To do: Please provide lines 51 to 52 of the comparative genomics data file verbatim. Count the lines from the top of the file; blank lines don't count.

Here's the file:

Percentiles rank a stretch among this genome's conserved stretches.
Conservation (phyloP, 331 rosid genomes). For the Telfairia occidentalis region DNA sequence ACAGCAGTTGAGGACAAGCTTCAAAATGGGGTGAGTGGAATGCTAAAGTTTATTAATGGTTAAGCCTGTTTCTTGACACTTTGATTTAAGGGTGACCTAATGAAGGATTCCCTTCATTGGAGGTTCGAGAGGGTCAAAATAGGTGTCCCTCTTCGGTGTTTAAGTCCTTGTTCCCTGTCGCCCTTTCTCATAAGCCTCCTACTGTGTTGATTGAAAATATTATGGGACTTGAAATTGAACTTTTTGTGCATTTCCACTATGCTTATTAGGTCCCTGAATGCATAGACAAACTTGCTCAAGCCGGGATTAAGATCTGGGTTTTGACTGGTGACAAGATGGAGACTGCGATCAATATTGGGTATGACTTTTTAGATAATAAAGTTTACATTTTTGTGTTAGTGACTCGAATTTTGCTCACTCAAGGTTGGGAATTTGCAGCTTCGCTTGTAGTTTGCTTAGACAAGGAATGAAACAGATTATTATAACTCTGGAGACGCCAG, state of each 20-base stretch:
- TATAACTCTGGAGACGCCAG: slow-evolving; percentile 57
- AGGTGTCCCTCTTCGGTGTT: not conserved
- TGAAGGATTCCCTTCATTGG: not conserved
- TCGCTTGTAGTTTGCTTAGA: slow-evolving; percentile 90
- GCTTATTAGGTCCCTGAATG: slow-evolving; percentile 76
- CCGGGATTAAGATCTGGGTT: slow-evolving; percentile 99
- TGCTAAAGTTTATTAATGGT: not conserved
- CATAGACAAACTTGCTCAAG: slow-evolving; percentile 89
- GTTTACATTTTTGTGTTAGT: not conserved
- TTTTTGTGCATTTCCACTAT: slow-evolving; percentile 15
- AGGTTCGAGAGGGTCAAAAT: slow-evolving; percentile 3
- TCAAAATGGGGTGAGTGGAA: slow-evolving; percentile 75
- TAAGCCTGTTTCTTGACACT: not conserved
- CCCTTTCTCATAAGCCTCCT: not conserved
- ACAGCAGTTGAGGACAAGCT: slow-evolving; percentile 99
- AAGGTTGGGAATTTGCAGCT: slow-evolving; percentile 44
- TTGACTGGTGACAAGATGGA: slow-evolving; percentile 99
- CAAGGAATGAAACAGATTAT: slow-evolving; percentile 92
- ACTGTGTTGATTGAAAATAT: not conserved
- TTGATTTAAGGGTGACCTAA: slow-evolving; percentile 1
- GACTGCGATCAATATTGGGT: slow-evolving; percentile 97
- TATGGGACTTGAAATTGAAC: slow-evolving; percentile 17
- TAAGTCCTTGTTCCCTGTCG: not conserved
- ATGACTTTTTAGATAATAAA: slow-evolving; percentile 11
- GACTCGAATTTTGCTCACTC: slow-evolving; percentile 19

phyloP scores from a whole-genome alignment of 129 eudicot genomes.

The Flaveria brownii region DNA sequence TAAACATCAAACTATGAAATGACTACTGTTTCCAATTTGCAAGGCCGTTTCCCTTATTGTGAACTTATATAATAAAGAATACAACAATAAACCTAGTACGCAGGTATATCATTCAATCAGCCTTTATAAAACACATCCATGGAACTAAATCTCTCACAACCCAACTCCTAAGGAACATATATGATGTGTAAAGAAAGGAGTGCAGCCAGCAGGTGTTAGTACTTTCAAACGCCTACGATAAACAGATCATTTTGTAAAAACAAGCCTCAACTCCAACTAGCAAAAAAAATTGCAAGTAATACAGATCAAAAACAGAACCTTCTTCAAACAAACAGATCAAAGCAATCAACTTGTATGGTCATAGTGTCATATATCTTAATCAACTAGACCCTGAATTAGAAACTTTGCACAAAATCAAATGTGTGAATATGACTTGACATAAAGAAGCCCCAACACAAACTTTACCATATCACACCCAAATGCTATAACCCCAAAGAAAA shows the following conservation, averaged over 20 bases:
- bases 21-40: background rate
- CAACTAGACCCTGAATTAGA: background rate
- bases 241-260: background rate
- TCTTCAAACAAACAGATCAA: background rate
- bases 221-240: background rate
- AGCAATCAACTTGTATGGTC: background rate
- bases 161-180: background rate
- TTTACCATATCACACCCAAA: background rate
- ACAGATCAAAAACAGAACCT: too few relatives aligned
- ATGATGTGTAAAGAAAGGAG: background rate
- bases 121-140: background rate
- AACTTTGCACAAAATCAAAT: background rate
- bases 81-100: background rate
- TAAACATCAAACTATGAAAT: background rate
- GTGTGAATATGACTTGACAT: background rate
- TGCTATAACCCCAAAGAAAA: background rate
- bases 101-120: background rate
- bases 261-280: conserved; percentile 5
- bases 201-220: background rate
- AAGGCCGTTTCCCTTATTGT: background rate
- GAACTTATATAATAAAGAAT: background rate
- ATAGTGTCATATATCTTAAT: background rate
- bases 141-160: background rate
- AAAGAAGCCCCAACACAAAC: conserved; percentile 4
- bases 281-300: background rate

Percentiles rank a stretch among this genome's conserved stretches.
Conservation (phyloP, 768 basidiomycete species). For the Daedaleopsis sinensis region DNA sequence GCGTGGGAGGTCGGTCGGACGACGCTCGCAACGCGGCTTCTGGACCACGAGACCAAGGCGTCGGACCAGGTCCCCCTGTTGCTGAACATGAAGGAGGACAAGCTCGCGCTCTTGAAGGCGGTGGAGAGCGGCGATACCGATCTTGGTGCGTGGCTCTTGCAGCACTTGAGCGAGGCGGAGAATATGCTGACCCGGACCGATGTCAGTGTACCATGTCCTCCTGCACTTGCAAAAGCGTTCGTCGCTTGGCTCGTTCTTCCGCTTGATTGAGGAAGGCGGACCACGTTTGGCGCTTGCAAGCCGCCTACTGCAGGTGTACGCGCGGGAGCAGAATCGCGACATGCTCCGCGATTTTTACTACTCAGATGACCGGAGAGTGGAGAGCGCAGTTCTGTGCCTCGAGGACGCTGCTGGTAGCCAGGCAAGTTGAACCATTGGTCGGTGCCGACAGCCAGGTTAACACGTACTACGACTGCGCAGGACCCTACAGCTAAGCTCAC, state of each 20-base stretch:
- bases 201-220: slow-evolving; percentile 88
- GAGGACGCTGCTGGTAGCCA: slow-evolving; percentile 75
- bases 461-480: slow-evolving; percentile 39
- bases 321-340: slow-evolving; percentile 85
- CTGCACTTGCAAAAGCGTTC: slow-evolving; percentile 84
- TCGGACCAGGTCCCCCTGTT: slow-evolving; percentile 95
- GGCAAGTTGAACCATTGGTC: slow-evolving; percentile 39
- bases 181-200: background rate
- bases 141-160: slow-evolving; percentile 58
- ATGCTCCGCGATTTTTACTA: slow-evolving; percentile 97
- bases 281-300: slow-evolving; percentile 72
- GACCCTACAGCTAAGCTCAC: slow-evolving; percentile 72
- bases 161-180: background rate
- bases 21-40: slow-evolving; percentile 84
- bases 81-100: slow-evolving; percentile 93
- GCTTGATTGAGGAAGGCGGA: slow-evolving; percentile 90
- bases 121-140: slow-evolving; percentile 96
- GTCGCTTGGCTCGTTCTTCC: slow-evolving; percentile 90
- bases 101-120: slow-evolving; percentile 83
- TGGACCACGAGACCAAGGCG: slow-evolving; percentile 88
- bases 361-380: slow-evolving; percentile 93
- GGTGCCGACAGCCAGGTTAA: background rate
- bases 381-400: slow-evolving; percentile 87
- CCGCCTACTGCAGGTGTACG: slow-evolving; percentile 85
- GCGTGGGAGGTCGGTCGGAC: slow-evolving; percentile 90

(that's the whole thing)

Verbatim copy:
- ATAGTGTCATATATCTTAAT: background rate
- bases 141-160: background rate